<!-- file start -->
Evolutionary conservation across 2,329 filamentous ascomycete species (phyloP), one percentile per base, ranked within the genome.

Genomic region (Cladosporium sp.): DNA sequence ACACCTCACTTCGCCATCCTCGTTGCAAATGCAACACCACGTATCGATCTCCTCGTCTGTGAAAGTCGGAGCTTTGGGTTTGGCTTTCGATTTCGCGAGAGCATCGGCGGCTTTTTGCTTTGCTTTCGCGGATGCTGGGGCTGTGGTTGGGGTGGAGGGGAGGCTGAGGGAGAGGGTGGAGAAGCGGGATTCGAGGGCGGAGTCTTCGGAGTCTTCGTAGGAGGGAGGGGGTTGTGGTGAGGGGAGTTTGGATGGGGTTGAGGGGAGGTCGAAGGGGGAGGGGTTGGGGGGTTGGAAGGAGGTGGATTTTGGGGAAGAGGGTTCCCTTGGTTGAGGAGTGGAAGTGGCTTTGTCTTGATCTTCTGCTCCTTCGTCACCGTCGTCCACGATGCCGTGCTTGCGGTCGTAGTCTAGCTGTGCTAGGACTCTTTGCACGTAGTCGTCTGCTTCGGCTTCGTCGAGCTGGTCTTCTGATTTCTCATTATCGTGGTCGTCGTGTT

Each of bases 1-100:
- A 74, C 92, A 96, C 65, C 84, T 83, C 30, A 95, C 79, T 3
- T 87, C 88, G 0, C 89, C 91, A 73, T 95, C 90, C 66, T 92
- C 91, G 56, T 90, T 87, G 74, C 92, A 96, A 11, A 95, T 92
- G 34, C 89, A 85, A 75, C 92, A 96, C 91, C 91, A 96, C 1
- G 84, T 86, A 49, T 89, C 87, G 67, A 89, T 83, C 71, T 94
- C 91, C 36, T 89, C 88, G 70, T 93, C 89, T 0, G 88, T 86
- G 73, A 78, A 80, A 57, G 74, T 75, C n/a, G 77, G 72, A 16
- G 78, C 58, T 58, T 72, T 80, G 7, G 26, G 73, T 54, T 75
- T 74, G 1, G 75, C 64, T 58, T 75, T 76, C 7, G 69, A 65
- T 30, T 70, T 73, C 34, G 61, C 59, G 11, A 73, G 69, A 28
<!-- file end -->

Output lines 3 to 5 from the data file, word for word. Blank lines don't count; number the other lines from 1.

Each of bases 1-100:
- A 74, C 92, A 96, C 65, C 84, T 83, C 30, A 95, C 79, T 3
- T 87, C 88, G 0, C 89, C 91, A 73, T 95, C 90, C 66, T 92